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February 19, 2013
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News for nuclear medicine and molecular imaging professionals
 
The news summaries appearing in SNMMI SmartBrief are based on original information from multiple internet sources and are produced by SmartBrief, Inc., an independent e-mail newsletter publisher. The items below are not selected or reviewed by SNMMI prior to publication. Questions and comments may be directed to SmartBrief at snmmi@smartbrief.com.

  Top Story 
 
  • Obama administration to unveil 10-year brain-mapping project
    The Obama administration is looking to unveil next month a 10-year project to map the active human brain, called Brain Activity Map. Scientists say the project may pave the way for the development of technologies that will help improve understanding of neurological conditions such as Alzheimer's and Parkinson's disease. The project, which may be worth $3 billion over 10 years, may also allow for the creation of national brain "observatories," akin to astronomical observatories. The New York Times (tiered subscription model) (2/17) LinkedInFacebookTwitterEmail this Story
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  Clinical News & Research 
  • Alzheimer's beyond amyloidosis: WMHs matter, too, study finds
    Amyloid accumulation may play a role in the development of Alzheimer’s disease, but it may not be enough to diagnose the disease, according to a study published in JAMA Neurology. Small-vessel cerebrovascular disease, which manifests as white matter hyperintensities, may also play a role in the development of the disease, the study said, and the combined factors appear to be involved in manifestation of disease. The researchers used C-11-PIB-PET imaging to detect amyloid buildup and structural MRI to measure WMH. "The findings suggest a role of small-vessel cerebrovascular disease in the clinical presentation of AD and point to the importance of incorporating WMH into the formulation of pathogenic models of the disease," the researchers wrote. MolecularImaging.net (2/17) LinkedInFacebookTwitterEmail this Story
 
  Industry Report 
  News from the Field 
  • Spectroscopy method detects fake malaria-fighting tablets
    Researchers from the U.K. said a method related to NMR spectroscopy, known as nuclear quadrupole resonance spectroscopy, can be an effective way to detect fake drugs. Researchers used the technique to detect fake Metakelfin, an antimalarial drug, finding that the counterfeit tablets contained only 43% of the necessary amount of sulfalene. Researchers hope the method can be modified to identify other counterfeit drugs and harnessed for the development of a portable fake-drug detector. The findings were published in Analytical Chemistry. Chemical & Engineering News (2/18) LinkedInFacebookTwitterEmail this Story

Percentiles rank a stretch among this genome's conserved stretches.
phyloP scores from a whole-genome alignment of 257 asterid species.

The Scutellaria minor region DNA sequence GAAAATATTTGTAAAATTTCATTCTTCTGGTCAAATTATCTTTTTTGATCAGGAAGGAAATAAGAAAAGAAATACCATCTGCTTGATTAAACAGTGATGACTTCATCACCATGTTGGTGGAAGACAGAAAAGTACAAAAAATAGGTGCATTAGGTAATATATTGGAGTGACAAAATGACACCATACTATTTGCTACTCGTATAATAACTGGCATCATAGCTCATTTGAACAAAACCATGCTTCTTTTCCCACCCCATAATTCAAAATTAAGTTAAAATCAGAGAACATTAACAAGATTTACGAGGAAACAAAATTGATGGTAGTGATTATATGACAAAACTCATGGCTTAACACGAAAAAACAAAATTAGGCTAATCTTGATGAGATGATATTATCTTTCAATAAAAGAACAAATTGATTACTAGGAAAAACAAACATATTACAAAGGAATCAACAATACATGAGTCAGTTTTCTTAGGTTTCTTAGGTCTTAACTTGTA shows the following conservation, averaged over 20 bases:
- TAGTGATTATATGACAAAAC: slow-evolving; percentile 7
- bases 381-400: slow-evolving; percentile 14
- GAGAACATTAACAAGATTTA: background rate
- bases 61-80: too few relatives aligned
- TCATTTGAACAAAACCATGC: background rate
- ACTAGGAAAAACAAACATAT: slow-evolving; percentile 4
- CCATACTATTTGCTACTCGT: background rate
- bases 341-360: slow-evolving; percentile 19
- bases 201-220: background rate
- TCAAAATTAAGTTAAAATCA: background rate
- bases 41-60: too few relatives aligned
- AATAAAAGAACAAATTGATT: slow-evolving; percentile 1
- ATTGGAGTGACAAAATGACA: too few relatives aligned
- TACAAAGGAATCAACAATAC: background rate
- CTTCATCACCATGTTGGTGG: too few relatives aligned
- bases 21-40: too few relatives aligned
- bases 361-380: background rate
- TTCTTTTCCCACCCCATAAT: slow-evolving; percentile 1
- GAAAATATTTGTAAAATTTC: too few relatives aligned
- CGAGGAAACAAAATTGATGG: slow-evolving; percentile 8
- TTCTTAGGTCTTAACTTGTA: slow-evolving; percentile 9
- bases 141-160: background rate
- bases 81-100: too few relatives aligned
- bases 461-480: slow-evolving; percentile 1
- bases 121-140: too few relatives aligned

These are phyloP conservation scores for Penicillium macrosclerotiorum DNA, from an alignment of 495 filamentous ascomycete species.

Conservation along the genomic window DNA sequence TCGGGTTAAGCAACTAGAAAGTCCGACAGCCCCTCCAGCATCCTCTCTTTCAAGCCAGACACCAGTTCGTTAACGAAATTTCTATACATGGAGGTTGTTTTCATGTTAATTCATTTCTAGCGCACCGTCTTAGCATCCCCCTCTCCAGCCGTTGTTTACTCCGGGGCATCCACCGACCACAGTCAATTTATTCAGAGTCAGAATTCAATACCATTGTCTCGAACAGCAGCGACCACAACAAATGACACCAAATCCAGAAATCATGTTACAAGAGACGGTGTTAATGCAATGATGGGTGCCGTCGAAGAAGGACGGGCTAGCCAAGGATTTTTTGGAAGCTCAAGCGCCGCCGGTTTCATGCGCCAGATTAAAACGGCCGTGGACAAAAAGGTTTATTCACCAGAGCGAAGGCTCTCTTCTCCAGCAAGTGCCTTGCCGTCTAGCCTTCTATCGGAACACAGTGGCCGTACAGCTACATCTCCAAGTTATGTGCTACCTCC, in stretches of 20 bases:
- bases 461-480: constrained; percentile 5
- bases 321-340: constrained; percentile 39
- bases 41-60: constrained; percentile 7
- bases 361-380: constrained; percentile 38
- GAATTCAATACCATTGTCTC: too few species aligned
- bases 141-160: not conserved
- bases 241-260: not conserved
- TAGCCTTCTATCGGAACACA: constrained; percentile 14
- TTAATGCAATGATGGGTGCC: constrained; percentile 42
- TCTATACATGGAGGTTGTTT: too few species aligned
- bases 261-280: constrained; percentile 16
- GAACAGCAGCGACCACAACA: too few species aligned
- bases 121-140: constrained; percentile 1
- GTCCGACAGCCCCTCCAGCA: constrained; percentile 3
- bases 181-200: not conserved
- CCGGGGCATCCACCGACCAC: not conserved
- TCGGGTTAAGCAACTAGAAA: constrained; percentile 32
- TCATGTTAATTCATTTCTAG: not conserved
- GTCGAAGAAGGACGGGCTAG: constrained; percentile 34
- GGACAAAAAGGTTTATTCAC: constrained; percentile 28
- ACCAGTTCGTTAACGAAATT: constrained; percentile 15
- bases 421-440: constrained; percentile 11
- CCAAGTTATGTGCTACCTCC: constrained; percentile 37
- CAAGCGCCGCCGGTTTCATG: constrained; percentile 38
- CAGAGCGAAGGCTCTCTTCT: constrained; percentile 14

Health Policy 
  • CMS proposes MLR requirements for Medicare Advantage, Part D
    A CMS rule proposed Friday lays out medical loss ratio requirements for Medicare plans under the Affordable Care Act. Medicare Part D and Medicare Advantage plans must spend 85% of revenue on quality improvements, prescription drugs, clinical services and other clear patient benefits, the CMS said. Plans that fail to meet the requirements would see enrollment sanctions after three years in a row, and contracts would be terminated after failing to meet requirements for five consecutive years. MedPage Today (free registration) (2/18) , PharmaTimes (U.K.) (2/18) LinkedInFacebookTwitterEmail this Story
  • Drug price controls would harm innovation
    Letting the government negotiate prices for Medicare Part D would be a step toward government control of drug prices and would keep future cures off the shelves, writes Dr. Adam Dorin, president and founder of America's Medical Society. America's health costs are a result of the nation's role in leading the way in introducing life-saving innovations, he writes. The Washington Times/Communities blog (2/17) LinkedInFacebookTwitterEmail this Story
 
  Advancing Health Care 
  • Gift bans influence prescribing of brand-name drugs, studies find
    Physicians who attended medical schools that restricted industry-provided meals and gifts were less likely to prescribe brand-name drugs than those whose schools did not implement such restrictions, a study in BMJ revealed. Another study published in Medical Care supported the findings, noting lower prescribing of widely promoted, brand-name drugs after gift bans became common. American Medical News (free content) (2/18) LinkedInFacebookTwitterEmail this Story
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